Painful, but realistic market energy tariffs. George Soros wrote back in October 2014: “The Ukrainian state company Naftogaz is a black hole in the budget and one of the largest sources of corruption.” Because of tariffs that populism kept at absurdly low rates, Naftogaz had a chronic debt in the amount of 5.6% of GDP in 2014. This was all compensated from the general budget. Now, tariffs were raised by 75-90%, introduced simultaneously with direct subsidies to low-income consumers. In result, by the end of 2016 Naftogaz will contribute UAH 25 bn to the budget, and that’s already accounting for the UAH 10 bn of subsidies for those who can’t pay the new rates.

Painful energy tariffs have already forced to take measures against Ukraine’s monstrous energy inefficiency. Only the facts: in 2015, the total gas consumption decreased by 21%. Now by sectors, the percentage of 2014-2015, compared to the 2013 level:

  1. industry: -38%
  2. population: -33%
  3. heating plants: -29%
  4. Budget organizations: -39%
  5. Transport and gas leaks: -18%.

It’s fair to say that to some extent this figures correlate with loss of industry and territories in 2014. Although, only part of the figures, and obviously there is significant economy as well. Also, the shock of losing part of industry in Donbas may stimulate a more service-oriented economy, because there is no ticket in the XXI century for heavily industrialized economies, dependent on raw materials and external markets.

Transparency

Cleaning up the banking system. 83 out of 180 shady banks were closed. Many of them were pocket banks of the oligarchs and vessels for shady financial dealings. The rest were required to reveal their management structure and play by fair rules. The sheer number of those objecting to the new rules and organized campaigns at international financial forums prove that everything is done the right way.

The ProZorro electronic system of state purchases. It was launched in 2015, went nationwide on 1 April 2016, and became obligatory on 1 August 2016 in all Ukraine. Let me remind you, there was a terribly corrupt tender committee in 2013 for state purchases. Now, only the numbers. As of November 2016, the system exists a total of 21 months. During this time, it was used by 15,500 public institutions. 296,000 trade operations totaling UAH 155.6 bn. The potential savings for the budget amounted to about UAH 6.6 bn. The system was awarded the world’s most prestigious prize, WPA (World Procurement Award), and next year, it is in Kyiv where the largest international forum for Public Procurement, PRIMO, will be held. Recent data of The Economist show that ProZorro is more efficient than its EU counterparts (analogues?).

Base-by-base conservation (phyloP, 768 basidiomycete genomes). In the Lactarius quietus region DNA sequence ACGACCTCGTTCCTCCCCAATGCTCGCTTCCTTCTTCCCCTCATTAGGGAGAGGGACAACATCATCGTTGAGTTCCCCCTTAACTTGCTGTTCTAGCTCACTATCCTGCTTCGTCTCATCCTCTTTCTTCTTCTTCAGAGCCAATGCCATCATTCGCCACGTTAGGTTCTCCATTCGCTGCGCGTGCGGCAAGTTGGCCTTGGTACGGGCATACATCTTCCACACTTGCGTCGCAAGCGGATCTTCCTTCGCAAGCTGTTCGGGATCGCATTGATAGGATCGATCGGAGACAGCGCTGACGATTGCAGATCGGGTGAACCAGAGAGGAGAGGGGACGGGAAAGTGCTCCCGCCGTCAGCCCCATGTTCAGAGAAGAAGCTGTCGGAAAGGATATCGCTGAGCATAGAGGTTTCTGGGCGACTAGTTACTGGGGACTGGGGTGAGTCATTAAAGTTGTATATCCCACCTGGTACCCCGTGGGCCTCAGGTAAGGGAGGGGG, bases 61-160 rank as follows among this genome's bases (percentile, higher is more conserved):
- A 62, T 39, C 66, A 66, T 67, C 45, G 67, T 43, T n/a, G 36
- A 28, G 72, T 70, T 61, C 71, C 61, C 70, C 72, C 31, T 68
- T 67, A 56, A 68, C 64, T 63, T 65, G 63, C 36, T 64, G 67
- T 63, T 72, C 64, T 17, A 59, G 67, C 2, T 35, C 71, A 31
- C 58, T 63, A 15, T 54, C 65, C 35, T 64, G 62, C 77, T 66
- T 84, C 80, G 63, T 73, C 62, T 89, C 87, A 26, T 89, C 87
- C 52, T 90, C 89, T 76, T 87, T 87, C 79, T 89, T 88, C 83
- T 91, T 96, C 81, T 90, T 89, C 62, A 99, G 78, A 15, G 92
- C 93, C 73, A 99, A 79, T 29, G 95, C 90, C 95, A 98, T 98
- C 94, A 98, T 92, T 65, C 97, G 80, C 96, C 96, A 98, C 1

E-declarations. While international media reported that this measure was a requirement of the IMF or the EU, in fact, this is a result of work of hundreds of activists over 2 years. While the full functioning of the National Agency to Prevent Corruption and its power to check the assets of officials was indeed a request for the visa liberalization regime with the EU, it were the activists themselves that asked for all this to be included in the list of  requirements.

The old Ukrainian system resisted at all stages: from voting in parliament to signing, implementing, and even scuffling around with the certificates of the online platform. Nevertheless, the platform started working in late August. Officials had 60 days to submit a declaration, but almost nobody did this in the first 50.

Then, under pressure from the West and the political will of the President’s Administration, an avalanche of declarations came in. According to the National Agency for Preventing Corruption, Ukrainian declarations are some of the toughest in the world and are by far larger in volume than in any EU country. In result, 115,000 declarations were submitted, although only 40,000-50,000 were expected.

Yes, the scales of corruption and greed were appalling. But more important is the fact that we had seen this, and made them reveal it all, and now we have something to judge them for. This is a very painful and dangerous step. And I find insincere some populist attempts, such as Saakashvili’s recent quote, to manipulate by stating that the declarations were “the last straw,” that he finally saw what bastards they are, without a word that actually the fact of revealing those declarations is a huge step forward itself. Populists (many of them) instead strike in the most painful spot of this reform.